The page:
In 1982 there really wasn’t an established American indie scene. It was a few years before Jim Jarmusch’s “Stranger Than Paradise” and Spike Lee’s “She’s Gotta Have It,” and seven years before Steven Soderbergh’s “Sex, Lies and Videotape” opened the doors to the ’90s indie boom. There was no real model for Wayne Wang to make “Chan Is Missing.”
“I just wanted to make it, my hope was that it’d play on college campuses and festivals,” Wang told IndieWire in a recent interview. “It came from that ‘rob a bank if necessary’ mentality I think is somewhat missing today.”
Armed with a $20,000 NEA grant, Wang and his friends marshalled their resources — including an editing room where one of them was cutting porn movies — and made an offbeat black and white film set in San Francisco’s Chinatown that feels just as original today as it did in 1982.
Wang was surprised when “Chan” got into New Films/New Directors and then picked up by New Yorker Films, but he says he never imaged it becoming an arthouse hit. The memories of long lines outside theaters still shocks him.
“It was a crazy enthusiastic response across the country,” said Wang. “I think [the film] struck a cord with people, because they had never seen real Chinese characters before, they were all Fu Manchus, butlers, laundryman, Suzie Wongs [“The World of Suzie Wong” was a popular novel and movie from the late ’50s], so this was really different.”
It makes Wang sad that what his film tapped into 34 years ago didn’t bring any real change to there being more Asian American characters in indie films, pointing to Justin Lin’s 2002 “Better Luck Tomorrow” as rare example.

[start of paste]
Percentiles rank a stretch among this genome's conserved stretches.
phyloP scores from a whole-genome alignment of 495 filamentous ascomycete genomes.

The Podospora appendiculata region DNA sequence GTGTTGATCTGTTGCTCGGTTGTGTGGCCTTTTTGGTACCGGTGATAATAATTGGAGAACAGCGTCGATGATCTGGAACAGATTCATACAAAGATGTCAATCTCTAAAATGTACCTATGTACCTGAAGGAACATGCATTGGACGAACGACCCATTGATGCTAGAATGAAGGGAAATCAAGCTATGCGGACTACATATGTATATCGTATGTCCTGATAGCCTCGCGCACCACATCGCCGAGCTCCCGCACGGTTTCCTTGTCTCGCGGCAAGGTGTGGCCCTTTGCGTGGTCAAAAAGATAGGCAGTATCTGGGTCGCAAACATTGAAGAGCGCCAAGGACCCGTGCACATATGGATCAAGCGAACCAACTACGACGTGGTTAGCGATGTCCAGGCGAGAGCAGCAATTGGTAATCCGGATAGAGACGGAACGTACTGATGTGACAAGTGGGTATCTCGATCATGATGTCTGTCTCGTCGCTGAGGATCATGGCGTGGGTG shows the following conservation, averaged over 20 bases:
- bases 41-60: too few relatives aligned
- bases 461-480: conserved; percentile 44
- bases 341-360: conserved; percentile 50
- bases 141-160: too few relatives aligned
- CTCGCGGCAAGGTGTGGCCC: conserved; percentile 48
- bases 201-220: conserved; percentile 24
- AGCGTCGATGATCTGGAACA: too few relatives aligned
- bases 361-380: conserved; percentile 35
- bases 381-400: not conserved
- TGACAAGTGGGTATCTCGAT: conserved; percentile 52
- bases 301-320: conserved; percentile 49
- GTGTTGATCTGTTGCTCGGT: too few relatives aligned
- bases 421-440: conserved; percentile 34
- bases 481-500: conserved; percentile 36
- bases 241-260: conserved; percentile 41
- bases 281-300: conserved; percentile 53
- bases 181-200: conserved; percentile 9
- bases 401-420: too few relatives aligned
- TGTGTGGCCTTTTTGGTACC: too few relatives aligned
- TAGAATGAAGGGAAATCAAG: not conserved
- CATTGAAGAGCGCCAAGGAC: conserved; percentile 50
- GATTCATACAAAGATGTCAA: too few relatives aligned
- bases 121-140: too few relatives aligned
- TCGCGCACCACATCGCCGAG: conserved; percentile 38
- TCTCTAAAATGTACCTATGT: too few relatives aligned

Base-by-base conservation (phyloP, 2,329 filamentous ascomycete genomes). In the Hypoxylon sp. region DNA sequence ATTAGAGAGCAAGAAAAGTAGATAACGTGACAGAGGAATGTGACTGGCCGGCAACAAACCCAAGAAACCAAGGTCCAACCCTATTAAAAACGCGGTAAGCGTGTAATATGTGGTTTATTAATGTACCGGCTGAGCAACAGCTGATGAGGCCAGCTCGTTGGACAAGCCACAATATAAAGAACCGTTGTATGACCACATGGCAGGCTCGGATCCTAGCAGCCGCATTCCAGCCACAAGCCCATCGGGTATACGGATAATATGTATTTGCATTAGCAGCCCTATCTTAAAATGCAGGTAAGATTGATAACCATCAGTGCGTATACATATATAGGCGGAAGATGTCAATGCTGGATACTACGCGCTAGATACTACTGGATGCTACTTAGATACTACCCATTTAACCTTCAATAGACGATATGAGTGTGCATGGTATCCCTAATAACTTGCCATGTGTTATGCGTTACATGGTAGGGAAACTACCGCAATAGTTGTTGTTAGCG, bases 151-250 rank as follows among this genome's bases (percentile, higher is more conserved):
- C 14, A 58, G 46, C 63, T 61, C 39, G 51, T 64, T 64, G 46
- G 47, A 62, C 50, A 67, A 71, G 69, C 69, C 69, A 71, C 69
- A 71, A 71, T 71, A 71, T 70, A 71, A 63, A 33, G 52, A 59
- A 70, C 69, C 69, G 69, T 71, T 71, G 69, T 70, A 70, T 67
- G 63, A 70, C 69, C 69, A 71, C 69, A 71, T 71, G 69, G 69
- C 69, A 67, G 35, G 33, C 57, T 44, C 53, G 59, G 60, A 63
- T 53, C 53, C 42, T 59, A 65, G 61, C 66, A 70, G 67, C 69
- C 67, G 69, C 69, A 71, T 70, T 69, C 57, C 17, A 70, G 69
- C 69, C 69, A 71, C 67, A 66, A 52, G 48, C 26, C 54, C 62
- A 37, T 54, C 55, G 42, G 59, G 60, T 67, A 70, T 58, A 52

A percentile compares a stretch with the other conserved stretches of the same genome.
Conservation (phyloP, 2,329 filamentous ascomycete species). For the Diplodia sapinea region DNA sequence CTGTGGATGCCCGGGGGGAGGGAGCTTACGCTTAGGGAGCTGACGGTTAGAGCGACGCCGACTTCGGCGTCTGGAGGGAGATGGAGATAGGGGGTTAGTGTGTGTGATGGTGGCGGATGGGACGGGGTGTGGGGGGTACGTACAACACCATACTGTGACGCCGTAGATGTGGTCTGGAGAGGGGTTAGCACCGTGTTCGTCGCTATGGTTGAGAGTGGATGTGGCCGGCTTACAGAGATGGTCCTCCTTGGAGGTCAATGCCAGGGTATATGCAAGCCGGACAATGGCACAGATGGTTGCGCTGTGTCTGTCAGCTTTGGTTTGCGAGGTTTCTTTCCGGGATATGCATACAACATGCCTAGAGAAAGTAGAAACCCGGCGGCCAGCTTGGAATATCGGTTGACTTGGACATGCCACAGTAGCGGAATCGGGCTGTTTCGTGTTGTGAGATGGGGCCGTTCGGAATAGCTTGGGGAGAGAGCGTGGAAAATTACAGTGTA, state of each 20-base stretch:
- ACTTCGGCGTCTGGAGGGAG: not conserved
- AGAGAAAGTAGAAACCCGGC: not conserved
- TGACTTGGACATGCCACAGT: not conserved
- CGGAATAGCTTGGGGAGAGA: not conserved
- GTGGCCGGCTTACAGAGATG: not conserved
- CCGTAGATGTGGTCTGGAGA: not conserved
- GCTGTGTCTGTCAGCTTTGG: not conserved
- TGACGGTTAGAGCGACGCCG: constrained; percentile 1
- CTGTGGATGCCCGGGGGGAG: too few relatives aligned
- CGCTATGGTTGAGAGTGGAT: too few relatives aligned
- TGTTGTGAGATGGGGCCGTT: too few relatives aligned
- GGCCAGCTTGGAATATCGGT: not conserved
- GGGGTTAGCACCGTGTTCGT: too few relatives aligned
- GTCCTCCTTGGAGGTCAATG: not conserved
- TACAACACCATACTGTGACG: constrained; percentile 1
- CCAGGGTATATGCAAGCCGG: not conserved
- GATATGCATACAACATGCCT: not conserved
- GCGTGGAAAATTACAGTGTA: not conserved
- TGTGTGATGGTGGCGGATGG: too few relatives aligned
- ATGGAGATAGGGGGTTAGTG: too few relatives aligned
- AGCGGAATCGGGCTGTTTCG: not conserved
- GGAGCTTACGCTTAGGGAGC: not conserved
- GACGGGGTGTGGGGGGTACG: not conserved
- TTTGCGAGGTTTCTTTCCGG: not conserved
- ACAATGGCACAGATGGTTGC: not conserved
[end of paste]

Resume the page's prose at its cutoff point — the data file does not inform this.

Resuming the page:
Wang says that he is inspired that there are so many low-budget films being made today, especially by other ethnic minorities, but that he wishes films would take more risks.
Photo By Nancy Wong
“It’s vital that young filmmakers make the films they want to make and take chances,” said Wang. “I was saying this to Jim [Jarmusch], his films were so different and so clearly structured in a way that was not telling the story in a Hollywood way. If you are going to do a film for $20,000, take all the chances, have interesting stories to tell, but you don’t have to use that same predictable language.”
The narrative structure of “Chan Is Missing” is a perfect example of this: lacking a central character, the mystery meanders through daily life in San Francisco’s Chinatown.
“It’s not just a film about Chinese Americans, it also has a Chinese philosophical structure and bent to it,” said Wang. The director explains that he was trying to use the construction of Chinese characters and symbols to inspire his narrative, an experiment that didn’t necessarily work as he planned.
“It was too intellectual, I didn’t know how to translate that into real filmmaking,” said Wang. “In a way, it was all a mistake, but the thing that did work was the whole Chinese idea of what is not there is just as important as what is there.”
This meant putting an emphasis on what is off-screen, in this case the missing Chan, and what you don’t see.
“That idea worked really well with this story, so in a practical way I ended up focusing on that aspect and abandoned some of the original idea,” said Wang.
Wang feels that today’s indie filmmakers often play it too safe and have a fear of making these kind of mistakes and discoveries.
“There needs to be that creatively in the world and independent filmmakers willing to challenge the audience,” said Wang.
A 35mm Restoration of “Chan Is Missing” is playing at The Metrograph in New York through Sunday. Director Wayne Wang will be there in person for a Q&A following the 7pm screening tonight.